Deportation Nation | Internal Docs Reveal California’s Frustration With Secure Communities Expansion
Documents released by advocates last week confirm local frustration with the federal government’s fast-track expansion of the Secure Communities program – this time in California.
Many of the 500 documents released via litigation include email correspondence between officials with the Immigration and Customs Enforcement agency (ICE) that document its public relations campaign to implement the program in resistant counties such as San Francisco.
Homeland Security Secretary Janet Napolitano announced new plans on Thursday to develop an oversight process and to train local police who participate in the Secure Communities program during a 2012 budget request hearing for the department.
In light of the new oversight, Secure Communities is already in more than 1,000 jurisdictions in 38 states.
“ICE will work with DHS’s Office of Civil Rights and Civil Liberties and the Department of Justice to develop a robust oversight and evaluation process of Secure Communities and to provide training to state and local law enforcement,” Napolitano testified before the Senate Homeland Security and Government Affairs Committee.
The budget request also increases funding for the program. Click to read more.
Deportation Nation interviewed Sarahi Uribe of the National Day Laborer Organizing Network (NDLON) about newly released documents from the Immigration and Customs Enforcement Agency. The documents revealed internal discussions about whether participation the Secure Communities program was mandatory. Click here to listen to the audio interview.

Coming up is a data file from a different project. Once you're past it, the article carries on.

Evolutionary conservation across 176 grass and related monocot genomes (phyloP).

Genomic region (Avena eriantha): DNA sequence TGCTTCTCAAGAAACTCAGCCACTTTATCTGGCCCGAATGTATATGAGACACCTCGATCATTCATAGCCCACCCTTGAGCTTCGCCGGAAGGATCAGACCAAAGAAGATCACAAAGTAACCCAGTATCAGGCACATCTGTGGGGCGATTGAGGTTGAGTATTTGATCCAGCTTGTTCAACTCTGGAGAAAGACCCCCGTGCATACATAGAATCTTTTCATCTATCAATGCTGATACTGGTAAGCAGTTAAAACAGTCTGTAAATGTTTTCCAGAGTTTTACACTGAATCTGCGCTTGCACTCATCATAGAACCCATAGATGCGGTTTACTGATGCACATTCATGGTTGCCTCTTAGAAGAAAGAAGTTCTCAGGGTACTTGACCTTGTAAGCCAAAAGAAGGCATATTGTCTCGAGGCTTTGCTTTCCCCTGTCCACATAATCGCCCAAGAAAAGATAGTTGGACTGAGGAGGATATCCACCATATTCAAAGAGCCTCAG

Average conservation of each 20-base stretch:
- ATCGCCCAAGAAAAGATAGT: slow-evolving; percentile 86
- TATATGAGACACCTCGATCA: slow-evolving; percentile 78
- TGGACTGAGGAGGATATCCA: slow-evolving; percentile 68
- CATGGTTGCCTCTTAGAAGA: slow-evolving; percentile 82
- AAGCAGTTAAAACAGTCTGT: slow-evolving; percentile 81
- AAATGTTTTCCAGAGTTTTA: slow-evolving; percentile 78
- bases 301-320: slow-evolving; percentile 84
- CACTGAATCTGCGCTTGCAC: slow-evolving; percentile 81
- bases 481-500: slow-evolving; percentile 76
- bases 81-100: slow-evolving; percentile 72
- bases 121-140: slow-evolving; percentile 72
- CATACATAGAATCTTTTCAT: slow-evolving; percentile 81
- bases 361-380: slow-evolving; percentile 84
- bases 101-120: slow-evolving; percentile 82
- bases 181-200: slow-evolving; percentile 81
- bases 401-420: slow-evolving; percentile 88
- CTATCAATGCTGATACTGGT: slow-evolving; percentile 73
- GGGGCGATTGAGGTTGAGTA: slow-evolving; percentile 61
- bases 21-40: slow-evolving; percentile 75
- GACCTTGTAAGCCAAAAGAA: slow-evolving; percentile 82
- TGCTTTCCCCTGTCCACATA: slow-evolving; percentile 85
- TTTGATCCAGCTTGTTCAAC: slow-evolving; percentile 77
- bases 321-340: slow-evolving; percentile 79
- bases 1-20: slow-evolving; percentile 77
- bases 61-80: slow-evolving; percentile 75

I created this map graphic for Deportation Nation and the Center for Constitutional Rights. It’s the most current deployment map by state enrollment in the Secure Communities program. As of Feb. 15, Colorado activated the program in three counties. Alabama, Indiana, and Rhode Island have signed agreements but no counties have been activated yet in those states. New Mexico is now fully enrolled in the program, activating the program in Santa Fe. Also, New York has activated the program in six more counties, for a total of eight: Dutchess, Genesee, Nassau, Orleans, Putnam, Rockland, Sullivan, Ulster.
To find out if your county is enrolled in the Secure Communities program, click here to check out our list on the Deportation Nation site.
I wrote a short piece about a new MPI report that focuses on the 287(g) program but has implications for the Secure Communities program:
If steps aren’t taken to monitor local police not trained in immigration enforcement, the federal immigration agency’s Secure Communities program could invite racial profiling and pretexual arrests on a larger scale – more so than the highly controversial 287(g) program, warns a new report from the Migration Policy Institute.
“Unless ICE takes steps to ensure that it is a targeted program, Secure Communities may replicate many of the controversies and negative community community impacts we observed in universal enforcement 287(g) jurisdictions,” authors said.
There’s a new post on Deportation Nation regarding Rhode Island Governor’s decision to withdraw from the 287(g) program and what this could mean for the Secure Communities program.
We launched an interactive timeline on DeportationNation.org that looks at how the U.S. immigration system came to focus on enforcement. It includes photos, documents, useful links, and exclusive video interviews with legal historian and author Daniel Kanstroom and immigration expert Don Kerwin of the Migration Policy Institute.
Videos were shot on the Canon 5D Mark II and 7D. The timeline was created using Dipity.com.
Click here to experience the timeline in full wide view and watch videos.